Next-gen consoles have potential, but engineers are taking a careful view on the topic
Photorealistic graphics could still be many years away, despite the potential shown by Sony and Microsoft’s next-gen machines, say graphics engineers working on software for the upcoming platforms.
The drive for photorealism has been something of a holy grail for the games industry, and many of those working towards it feel that it will enable games to express more emotion.
At this year’s Develop Conference, Unreal Engine creator Tim Sweeney predicted that it could be as little as ten years or less for us to see photorealistic graphics that are “indistinguishable” from reality.
“For pure rendering it might be true,” Masaki Kawase, lead software engineer and shader architect at Silicon Studio, told Develop when we asked him his view on Sweeney’s prediction.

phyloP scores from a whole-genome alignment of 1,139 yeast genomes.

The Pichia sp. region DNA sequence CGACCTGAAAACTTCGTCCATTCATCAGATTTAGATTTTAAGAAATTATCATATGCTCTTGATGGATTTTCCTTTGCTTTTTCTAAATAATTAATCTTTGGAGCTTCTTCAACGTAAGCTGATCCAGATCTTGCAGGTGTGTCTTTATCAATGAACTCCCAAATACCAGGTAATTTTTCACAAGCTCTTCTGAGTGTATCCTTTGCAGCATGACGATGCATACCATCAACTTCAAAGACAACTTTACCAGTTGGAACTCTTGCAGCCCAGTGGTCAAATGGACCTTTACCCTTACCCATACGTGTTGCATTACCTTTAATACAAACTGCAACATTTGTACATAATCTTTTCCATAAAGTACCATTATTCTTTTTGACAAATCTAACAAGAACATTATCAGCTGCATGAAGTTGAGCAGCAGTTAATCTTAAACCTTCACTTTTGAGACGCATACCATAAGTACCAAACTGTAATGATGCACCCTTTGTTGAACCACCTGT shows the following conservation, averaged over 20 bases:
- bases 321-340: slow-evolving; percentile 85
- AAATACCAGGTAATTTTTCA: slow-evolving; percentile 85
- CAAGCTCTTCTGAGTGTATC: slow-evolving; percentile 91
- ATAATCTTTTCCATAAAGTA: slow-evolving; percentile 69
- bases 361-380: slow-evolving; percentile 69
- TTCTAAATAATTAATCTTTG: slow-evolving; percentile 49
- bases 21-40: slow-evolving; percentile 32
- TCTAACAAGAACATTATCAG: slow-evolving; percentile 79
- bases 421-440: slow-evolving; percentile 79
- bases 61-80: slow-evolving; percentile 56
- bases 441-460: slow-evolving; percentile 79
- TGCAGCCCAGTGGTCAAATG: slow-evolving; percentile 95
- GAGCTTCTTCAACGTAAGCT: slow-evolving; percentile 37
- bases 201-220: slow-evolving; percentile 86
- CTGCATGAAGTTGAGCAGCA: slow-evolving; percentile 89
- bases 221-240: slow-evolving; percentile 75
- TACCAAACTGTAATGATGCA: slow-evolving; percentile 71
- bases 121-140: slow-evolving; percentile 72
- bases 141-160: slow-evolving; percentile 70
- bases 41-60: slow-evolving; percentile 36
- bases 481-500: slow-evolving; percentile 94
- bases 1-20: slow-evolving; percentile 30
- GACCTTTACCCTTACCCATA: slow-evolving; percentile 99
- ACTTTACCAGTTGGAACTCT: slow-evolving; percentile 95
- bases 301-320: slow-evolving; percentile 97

“The human eye might not distinguish the difference between still images like pictures compared side by side. However, as soon as humans interact with photorealistic graphics, they would look artificial rather quickly.”
Kawase’s firm is behind post-processing middleware Yebis 2, which is being used in the likes of Final Fantasy XV and Valhalla Knights 3. He was among a number of graphics engineers we spoke to about what kind of visuals we can expect to see from the latest crop of video games hardware.
He continued: “The Xbox One and PS4 are powerful systems capable of delivering stunning visuals, but I don’t expect that we will see graphics that are indistinguishable from reality until future console generations.”
On the other hand, however, video games pre-rendered animations and cinematics have, arguably, reached a point where they are comparable to CG films.
And Epic Games’ own Unreal Engine 4 demos have caught huge attention from viewers.
Jorge Jimenez, part of Activision Blizzard’s core R&D graphics team, was one such person that Epic’s technology has impressed: “It was stunning to see the effect of good antialiasing in the real-time SIGGRAPH Unreal Engine Infiltrator presentation – turning it off completely ruined the CG film look and feel.”
Read more views about what photorealism will mean for game creator and players in the next generation here.